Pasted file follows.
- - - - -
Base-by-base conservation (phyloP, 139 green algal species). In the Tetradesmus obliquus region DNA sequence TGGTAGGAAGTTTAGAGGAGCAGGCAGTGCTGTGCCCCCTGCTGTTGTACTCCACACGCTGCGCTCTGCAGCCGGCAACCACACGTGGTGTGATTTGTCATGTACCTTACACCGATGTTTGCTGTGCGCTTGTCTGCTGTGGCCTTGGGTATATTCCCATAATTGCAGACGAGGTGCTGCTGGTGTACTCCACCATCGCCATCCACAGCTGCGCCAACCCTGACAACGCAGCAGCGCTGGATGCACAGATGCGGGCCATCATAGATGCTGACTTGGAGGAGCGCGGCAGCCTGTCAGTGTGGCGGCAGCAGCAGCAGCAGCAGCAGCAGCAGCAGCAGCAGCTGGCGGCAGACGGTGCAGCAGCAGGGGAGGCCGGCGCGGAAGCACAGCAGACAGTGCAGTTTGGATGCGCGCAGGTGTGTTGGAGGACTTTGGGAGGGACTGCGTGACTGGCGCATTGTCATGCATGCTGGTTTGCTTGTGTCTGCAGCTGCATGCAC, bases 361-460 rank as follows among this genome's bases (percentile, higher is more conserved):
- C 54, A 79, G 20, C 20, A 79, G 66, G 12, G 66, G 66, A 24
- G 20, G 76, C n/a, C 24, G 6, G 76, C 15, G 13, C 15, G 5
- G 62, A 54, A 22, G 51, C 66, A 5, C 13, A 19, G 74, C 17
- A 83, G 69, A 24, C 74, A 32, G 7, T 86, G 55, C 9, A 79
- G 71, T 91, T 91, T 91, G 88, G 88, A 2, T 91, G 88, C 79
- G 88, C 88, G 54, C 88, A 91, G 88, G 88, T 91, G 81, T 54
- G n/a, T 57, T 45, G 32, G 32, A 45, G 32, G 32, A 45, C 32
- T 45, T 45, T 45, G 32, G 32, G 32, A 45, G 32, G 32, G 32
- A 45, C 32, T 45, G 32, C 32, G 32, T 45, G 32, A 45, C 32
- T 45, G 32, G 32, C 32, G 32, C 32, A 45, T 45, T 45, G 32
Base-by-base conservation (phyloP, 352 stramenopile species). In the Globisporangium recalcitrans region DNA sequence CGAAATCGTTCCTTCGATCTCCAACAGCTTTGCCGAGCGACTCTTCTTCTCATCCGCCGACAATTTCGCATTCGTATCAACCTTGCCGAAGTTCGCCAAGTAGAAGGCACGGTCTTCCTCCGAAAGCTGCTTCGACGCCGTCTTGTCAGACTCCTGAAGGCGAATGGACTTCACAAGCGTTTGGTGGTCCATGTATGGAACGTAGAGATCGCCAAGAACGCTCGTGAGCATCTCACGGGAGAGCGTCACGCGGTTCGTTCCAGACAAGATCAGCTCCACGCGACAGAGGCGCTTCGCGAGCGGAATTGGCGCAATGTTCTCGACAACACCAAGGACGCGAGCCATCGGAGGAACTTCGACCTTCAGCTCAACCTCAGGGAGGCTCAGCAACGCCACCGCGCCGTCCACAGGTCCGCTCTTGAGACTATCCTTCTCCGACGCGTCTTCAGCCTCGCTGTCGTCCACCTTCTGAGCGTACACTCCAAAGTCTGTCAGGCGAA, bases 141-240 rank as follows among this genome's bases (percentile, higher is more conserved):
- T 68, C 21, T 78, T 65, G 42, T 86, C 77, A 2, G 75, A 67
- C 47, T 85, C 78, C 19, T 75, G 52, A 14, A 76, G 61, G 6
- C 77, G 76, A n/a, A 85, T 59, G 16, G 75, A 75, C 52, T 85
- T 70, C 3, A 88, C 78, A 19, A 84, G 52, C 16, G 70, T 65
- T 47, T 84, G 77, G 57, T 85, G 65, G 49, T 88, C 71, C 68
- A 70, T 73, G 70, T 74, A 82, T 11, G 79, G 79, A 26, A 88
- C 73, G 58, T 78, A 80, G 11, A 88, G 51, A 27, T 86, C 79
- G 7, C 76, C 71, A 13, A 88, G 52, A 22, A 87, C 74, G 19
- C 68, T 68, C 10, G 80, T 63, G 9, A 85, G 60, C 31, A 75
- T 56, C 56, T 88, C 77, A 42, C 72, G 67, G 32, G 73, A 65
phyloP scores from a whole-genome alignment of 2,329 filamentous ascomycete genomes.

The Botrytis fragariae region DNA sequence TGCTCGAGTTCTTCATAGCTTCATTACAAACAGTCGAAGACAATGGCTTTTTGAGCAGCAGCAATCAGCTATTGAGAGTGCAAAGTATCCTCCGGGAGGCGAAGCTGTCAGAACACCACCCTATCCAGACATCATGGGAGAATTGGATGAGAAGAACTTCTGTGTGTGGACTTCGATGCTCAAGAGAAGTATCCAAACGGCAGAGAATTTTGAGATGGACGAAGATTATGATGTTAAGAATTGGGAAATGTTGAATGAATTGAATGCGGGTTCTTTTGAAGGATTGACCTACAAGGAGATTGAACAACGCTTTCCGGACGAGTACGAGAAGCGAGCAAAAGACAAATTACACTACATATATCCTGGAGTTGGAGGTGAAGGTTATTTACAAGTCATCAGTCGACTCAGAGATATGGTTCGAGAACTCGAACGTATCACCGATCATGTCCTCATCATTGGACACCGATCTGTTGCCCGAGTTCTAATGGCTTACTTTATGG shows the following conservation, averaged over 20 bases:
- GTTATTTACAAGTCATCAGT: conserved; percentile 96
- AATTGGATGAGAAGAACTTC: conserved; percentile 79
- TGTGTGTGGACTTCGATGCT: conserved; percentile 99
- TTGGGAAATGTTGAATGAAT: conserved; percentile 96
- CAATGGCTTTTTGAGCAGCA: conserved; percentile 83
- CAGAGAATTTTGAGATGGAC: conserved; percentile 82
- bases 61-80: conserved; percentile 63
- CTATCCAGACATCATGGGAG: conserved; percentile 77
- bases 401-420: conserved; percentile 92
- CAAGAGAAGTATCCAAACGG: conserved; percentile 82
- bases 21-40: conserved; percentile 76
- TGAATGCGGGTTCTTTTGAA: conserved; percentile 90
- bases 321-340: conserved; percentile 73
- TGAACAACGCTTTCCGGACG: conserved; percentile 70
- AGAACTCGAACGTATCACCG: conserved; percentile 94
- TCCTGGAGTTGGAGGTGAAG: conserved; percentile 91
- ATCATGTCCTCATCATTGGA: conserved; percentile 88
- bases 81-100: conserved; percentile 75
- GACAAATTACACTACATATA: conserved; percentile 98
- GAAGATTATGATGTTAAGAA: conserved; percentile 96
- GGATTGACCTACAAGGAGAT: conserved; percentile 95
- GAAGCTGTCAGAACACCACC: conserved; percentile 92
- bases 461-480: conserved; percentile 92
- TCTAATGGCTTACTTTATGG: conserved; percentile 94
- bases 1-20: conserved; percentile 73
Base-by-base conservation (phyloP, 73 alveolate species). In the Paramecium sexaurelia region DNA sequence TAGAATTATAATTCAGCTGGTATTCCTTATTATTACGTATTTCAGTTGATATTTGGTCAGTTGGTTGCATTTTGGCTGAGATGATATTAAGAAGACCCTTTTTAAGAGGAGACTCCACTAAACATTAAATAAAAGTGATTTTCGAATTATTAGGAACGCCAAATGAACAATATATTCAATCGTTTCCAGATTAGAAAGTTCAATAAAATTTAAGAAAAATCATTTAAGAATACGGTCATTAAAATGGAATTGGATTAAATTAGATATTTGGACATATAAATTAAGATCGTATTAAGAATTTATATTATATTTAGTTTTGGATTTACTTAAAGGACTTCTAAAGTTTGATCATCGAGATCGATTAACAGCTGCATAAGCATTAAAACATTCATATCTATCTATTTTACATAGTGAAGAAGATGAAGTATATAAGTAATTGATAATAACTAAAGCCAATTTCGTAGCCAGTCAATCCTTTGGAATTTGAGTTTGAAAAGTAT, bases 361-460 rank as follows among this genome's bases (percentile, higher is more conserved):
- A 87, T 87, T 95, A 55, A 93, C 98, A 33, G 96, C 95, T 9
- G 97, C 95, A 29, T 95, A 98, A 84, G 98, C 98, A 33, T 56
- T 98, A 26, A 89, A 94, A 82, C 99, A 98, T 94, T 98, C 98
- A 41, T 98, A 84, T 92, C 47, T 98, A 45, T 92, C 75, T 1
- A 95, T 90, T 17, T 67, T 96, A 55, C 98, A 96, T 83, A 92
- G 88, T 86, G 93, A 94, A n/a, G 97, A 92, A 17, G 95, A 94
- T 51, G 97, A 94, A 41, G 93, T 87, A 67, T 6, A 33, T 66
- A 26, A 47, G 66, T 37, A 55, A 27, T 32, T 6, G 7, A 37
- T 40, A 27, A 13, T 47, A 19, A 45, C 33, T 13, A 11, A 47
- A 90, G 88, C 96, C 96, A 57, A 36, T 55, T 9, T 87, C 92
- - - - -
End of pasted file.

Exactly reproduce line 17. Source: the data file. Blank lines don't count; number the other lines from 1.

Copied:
- T 47, T 84, G 77, G 57, T 85, G 65, G 49, T 88, C 71, C 68